Best answer: For control over DoF, you need a larger sensor. It is very difficult to get shallow DoF with a tiny sensor. I can go into great technical depth on this, but in short, no traditional small-sensor compact will give you that control. Get a small m43 camera with a pancake lens and you'll be amply rewarded for the overall increase in size.
posted by fake at 12:31 PM on February 26, 2011

Best answer: Seconding fake -- the Canon Elph series use a very, very small sensor, about 25 square mm. The G11 (considered a "large-sensor compact") is about 43 square mm. By contrast, 4/3 cameras come in around 225 mm^2 and entry-level SLRs ("APS-C") come in at 330-370 mm^2. This makes an enormous difference in depth-of-field control.

Sensor size chart

An entry-level SLR with a small prime lens might be an option -- primes typically have a larger aperture (thus work well indoors and in lower light) and are smaller than most zoom lenses. The shutter lag is virtually non-existent and I find that invaluable for catching my own rugrats in action. :-) Depending on your budget and definition of "purse-able" this might work well.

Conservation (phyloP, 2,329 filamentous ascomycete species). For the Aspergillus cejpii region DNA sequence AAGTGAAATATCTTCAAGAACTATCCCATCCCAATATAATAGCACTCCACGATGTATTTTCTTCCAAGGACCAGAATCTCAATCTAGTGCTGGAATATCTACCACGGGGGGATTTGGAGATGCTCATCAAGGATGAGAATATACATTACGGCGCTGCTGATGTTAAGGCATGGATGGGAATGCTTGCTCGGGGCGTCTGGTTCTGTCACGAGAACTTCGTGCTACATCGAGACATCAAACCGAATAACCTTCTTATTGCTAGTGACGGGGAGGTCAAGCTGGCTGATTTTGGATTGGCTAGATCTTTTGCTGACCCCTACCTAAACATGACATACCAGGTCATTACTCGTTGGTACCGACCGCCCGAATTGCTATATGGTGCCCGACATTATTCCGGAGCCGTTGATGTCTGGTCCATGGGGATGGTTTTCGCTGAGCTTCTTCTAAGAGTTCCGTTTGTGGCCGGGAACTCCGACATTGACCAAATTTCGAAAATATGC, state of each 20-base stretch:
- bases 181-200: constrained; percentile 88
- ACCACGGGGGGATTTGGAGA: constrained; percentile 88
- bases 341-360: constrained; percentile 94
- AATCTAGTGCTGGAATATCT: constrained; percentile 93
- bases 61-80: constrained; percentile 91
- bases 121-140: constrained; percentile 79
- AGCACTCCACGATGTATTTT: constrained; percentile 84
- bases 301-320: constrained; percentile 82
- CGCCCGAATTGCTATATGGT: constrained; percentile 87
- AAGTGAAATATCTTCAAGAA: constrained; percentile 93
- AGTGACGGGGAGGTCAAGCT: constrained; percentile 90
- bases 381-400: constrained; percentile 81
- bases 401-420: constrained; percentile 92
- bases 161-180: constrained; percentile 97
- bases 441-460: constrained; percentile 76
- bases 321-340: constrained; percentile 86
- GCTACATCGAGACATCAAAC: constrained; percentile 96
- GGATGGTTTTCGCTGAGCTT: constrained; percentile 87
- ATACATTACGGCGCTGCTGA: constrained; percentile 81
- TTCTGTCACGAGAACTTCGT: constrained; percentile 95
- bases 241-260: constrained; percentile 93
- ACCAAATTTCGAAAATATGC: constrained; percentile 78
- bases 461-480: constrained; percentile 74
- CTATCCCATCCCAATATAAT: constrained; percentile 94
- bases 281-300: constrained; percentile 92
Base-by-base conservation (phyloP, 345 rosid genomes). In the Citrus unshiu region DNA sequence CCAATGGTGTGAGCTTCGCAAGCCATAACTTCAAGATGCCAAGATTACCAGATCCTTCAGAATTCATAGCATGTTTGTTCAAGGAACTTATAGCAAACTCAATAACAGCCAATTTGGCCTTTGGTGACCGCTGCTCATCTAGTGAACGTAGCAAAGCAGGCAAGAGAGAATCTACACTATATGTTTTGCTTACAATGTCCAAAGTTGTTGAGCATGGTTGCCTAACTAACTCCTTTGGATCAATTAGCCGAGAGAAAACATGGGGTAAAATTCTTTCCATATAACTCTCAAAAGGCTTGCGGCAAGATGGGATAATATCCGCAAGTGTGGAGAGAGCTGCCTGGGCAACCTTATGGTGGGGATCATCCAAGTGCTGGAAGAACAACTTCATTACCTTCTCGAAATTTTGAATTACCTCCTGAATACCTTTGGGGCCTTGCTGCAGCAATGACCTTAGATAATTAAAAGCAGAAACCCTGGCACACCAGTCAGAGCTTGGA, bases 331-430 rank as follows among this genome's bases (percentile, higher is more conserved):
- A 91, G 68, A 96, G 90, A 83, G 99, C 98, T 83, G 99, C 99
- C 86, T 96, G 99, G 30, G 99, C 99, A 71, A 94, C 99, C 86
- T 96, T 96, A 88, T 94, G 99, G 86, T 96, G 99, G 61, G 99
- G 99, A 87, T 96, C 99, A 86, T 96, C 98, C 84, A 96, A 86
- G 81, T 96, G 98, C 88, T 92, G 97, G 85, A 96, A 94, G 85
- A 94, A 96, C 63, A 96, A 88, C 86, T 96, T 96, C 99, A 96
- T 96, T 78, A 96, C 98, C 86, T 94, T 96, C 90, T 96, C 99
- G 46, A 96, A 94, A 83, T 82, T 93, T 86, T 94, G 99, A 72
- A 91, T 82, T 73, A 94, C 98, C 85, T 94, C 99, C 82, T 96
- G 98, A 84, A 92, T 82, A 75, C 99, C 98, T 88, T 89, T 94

posted by jdwhite at 12:40 PM on February 26, 2011

fake is right, it is impossible to have shallow depth of field with a tiny sensor. That is the trade off of having a pocketable camera.
posted by bradbane at 12:44 PM on February 26, 2011

sidenote: Personally I am holding out for the Fuji X100 digital rangefinder that is coming out soon. I have been using small 35mm cameras and scanning the pictures because I don't like the smaller digital ones for a lot of the reasons you mentioned. If you liked your K1000 you may want to take a look.
posted by bradbane at 12:48 PM on February 26, 2011

I shoot with a Canon S3-IS. They don't make it anymore; I believe its descendant is the SX10 It has a large lens and some manual control ability, plus a 12x optical zoom. It's a bit buklkier than the Elph but still purse-able.